Swift generally pilloried the vanities and stupidities of his age, always with an eye toward the need for bringing reason to bear on the frailties and weaknesses of humans. He was, among other things, a deeply religious and a wise man who knew the absurdities of many of the religious as well as most of those of the wealthy and famous. Of religion, for example, he said “We have just religion enough to make us hate but not enough to make us love one another.” When he turned his attention to the politicians and academics around him he could be particularly scathing. In fact, the major portion of his classic about Lemuel Gulliver focuses on the politics and politicians of his day many of whom he knew close up. He also knew and hated the pretense he found in the universities. In the third trip Gulliver made, for example, after being lowered from the flying island he visited an academy in the city of Lagado and was confronted by a variety of dusty and smelly academics who were intent on such esoteric pursuits as extracting sunbeams from cucumbers, building houses from the top down “like bees and spiders,” plowing fields with the snouts of hogs, making silk from spider webs, and curing colic with a pair of bellows. These were busy little men and women involved in absurd intellectual games while those around them went without food and shelter and agriculture suffered. We can agree that even in our day there is much being done in the academies of learning that has little to do with what is going on in the real world. One must wonder, for example, how research on the “Use of the Past-Perfect Participle In Late Elizabethan English” will help improve the lot of humankind. And it could be said that the entire attempt to land a man on the moon or a rover on Mars takes millions of dollars away from the genuine human needs here on our planet where many people don’t have food to put on the table — or a table, come to that. Swift was above all else a moralist.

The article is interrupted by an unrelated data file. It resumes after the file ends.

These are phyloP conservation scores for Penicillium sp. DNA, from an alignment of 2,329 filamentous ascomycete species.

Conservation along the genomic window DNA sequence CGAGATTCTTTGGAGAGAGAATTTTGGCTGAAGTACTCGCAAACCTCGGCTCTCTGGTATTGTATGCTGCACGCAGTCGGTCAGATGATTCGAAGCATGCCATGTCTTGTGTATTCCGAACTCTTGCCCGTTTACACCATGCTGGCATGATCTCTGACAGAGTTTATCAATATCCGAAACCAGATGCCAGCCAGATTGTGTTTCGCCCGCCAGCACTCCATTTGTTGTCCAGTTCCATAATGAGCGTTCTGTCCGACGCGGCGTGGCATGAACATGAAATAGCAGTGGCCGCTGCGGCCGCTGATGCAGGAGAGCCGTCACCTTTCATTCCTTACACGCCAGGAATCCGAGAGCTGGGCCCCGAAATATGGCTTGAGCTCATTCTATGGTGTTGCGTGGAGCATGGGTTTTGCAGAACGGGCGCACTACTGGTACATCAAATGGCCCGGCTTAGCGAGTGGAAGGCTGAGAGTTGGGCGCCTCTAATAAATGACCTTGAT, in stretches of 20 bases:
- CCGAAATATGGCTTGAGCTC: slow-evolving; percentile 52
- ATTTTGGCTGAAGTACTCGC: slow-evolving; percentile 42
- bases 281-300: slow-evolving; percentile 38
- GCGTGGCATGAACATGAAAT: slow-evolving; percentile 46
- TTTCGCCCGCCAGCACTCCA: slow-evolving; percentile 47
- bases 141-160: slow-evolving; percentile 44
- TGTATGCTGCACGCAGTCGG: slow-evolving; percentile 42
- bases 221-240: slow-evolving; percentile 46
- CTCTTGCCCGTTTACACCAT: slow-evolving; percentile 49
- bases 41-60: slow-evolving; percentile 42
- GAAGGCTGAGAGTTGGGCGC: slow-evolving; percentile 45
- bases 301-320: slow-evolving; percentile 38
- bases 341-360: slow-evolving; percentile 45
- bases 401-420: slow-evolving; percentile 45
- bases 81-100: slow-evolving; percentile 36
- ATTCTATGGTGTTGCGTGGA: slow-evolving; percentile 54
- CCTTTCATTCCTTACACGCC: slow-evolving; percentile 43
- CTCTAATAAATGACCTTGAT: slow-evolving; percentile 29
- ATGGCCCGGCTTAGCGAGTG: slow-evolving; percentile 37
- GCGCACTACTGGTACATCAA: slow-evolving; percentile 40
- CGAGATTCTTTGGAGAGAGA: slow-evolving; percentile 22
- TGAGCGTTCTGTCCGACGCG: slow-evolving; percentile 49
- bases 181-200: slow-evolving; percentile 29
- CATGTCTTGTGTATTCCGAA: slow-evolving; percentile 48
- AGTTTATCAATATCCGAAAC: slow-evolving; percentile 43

Indeed, Swift’s “Modest Proposal” of eating all the small children in Ireland was an attempt to draw attention in England to the plight of the poor in Ireland where he was Dean of St. Patrick’s in Dublin until his death. But those in his day who read his works (always written anonymously) were afraid of the Dean and kept him from the posts he dearly wanted back in England. They knew who wrote them, and they read his works with great glee, laughing up their collective sleeves, but never realized that it was they who were being made to look foolish. In the end, Swift concluded, satire is a mirror in which the viewer sees everyone but himself. Indeed.

Roving On Mars